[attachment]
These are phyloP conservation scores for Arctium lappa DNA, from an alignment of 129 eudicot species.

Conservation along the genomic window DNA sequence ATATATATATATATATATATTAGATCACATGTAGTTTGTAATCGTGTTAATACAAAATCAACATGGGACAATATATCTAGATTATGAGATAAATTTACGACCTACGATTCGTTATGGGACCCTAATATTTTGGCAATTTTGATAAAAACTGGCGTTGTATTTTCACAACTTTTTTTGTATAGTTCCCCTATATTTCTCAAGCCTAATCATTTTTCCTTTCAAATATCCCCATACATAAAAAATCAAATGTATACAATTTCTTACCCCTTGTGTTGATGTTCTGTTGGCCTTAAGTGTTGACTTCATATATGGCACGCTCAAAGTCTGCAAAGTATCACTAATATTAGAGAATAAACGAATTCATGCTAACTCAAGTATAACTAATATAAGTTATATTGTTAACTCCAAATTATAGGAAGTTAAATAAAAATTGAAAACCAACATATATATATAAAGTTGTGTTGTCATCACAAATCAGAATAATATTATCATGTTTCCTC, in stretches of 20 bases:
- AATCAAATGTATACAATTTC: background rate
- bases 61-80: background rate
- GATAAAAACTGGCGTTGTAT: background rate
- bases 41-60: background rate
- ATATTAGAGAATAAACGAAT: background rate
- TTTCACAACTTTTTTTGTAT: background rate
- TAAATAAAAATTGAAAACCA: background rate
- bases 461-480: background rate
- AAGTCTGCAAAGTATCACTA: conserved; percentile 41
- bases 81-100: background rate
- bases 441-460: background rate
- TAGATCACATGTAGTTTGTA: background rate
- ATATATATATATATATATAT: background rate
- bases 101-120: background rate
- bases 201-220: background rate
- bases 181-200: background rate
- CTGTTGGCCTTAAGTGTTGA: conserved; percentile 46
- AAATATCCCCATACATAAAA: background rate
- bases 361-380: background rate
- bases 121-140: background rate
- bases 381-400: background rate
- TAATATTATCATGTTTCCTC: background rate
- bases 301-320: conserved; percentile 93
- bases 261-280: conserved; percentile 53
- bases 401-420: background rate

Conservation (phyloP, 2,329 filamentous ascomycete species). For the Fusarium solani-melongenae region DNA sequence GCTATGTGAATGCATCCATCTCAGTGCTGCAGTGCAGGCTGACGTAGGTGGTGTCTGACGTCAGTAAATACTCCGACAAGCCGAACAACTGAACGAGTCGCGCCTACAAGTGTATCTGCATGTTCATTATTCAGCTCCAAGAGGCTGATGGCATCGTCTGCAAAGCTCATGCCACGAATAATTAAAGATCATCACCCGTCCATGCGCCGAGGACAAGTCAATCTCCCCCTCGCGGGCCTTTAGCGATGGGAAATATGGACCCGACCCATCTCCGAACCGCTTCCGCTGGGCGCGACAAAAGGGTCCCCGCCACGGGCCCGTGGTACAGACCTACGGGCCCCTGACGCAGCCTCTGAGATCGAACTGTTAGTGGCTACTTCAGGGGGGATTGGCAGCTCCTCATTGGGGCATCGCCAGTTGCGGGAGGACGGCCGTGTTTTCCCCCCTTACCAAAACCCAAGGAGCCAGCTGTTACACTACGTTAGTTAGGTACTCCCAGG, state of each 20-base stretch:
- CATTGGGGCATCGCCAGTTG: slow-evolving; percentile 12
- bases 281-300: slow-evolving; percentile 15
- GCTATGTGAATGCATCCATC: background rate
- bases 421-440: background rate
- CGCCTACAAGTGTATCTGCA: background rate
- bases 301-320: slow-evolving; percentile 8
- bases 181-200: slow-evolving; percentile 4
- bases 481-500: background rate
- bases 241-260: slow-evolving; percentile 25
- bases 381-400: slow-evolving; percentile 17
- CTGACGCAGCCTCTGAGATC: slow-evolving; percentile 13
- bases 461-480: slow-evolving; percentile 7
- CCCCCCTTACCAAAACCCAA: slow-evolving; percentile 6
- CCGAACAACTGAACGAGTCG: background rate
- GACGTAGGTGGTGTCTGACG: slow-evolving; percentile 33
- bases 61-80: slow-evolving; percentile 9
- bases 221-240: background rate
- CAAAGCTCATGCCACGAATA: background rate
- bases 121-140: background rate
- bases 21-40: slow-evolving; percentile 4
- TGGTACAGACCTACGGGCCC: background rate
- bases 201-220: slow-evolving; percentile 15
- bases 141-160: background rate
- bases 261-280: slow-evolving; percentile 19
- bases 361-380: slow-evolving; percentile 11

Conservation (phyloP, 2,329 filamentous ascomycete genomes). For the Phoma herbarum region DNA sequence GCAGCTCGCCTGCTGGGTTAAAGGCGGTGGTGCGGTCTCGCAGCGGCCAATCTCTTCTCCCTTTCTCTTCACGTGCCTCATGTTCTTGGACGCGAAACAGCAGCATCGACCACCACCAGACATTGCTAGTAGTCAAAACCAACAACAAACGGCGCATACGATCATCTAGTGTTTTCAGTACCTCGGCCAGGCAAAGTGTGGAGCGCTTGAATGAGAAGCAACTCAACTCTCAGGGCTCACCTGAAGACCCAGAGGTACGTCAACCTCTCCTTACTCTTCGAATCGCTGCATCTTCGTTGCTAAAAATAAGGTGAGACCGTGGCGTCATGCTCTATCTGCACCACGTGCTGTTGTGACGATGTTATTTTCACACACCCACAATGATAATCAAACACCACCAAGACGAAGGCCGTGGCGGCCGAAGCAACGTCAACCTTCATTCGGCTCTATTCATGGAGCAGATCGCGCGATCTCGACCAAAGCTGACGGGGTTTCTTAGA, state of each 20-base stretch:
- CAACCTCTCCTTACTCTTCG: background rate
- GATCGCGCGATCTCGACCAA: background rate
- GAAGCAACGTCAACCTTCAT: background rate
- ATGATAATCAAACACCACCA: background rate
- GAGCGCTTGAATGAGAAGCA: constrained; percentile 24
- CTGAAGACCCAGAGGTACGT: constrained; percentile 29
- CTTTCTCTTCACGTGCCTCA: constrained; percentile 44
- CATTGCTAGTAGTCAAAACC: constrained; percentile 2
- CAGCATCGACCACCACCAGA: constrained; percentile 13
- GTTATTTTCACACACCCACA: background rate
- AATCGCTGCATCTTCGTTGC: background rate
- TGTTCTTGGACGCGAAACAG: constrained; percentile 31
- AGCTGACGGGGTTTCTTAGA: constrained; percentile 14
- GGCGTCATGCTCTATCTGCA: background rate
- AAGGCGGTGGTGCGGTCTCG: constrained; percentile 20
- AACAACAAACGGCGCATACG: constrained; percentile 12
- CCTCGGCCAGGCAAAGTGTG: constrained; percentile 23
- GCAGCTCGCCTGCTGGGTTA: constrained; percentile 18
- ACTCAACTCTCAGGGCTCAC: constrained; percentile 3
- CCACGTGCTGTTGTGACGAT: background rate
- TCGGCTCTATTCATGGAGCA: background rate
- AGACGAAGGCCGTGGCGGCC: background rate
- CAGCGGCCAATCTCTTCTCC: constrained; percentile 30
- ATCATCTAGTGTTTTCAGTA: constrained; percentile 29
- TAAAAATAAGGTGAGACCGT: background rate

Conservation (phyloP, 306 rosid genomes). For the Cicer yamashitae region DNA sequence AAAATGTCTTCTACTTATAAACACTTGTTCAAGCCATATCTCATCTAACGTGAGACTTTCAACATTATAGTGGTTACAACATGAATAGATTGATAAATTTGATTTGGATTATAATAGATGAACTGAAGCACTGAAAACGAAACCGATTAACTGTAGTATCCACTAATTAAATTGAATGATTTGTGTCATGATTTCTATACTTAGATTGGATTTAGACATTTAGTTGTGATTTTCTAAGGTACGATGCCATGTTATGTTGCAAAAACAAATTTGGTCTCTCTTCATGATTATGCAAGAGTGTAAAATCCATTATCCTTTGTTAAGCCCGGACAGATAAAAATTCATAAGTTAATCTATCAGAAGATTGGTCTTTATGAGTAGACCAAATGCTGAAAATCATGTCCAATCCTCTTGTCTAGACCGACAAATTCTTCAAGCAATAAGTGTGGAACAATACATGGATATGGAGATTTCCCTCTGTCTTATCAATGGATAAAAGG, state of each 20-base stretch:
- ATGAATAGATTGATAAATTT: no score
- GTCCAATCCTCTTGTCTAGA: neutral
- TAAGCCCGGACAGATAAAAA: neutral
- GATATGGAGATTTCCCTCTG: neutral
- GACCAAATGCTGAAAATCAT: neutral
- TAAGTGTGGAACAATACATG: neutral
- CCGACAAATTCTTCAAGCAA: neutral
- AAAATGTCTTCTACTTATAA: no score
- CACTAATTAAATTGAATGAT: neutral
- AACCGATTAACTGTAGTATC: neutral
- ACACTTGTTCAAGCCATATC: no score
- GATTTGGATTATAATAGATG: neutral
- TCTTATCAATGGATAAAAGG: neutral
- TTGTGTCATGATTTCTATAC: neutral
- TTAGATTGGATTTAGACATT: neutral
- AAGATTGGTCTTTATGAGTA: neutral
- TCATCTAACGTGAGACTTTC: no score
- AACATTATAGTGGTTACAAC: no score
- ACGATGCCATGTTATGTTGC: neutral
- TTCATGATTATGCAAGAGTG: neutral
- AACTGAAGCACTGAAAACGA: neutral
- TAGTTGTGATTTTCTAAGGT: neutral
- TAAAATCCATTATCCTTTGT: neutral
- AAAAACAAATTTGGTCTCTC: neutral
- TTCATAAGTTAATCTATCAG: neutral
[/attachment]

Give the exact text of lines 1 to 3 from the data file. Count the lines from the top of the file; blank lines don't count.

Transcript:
These are phyloP conservation scores for Arctium lappa DNA, from an alignment of 129 eudicot species.

Conservation along the genomic window DNA sequence ATATATATATATATATATATTAGATCACATGTAGTTTGTAATCGTGTTAATACAAAATCAACATGGGACAATATATCTAGATTATGAGATAAATTTACGACCTACGATTCGTTATGGGACCCTAATATTTTGGCAATTTTGATAAAAACTGGCGTTGTATTTTCACAACTTTTTTTGTATAGTTCCCCTATATTTCTCAAGCCTAATCATTTTTCCTTTCAAATATCCCCATACATAAAAAATCAAATGTATACAATTTCTTACCCCTTGTGTTGATGTTCTGTTGGCCTTAAGTGTTGACTTCATATATGGCACGCTCAAAGTCTGCAAAGTATCACTAATATTAGAGAATAAACGAATTCATGCTAACTCAAGTATAACTAATATAAGTTATATTGTTAACTCCAAATTATAGGAAGTTAAATAAAAATTGAAAACCAACATATATATATAAAGTTGTGTTGTCATCACAAATCAGAATAATATTATCATGTTTCCTC, in stretches of 20 bases:
- AATCAAATGTATACAATTTC: background rate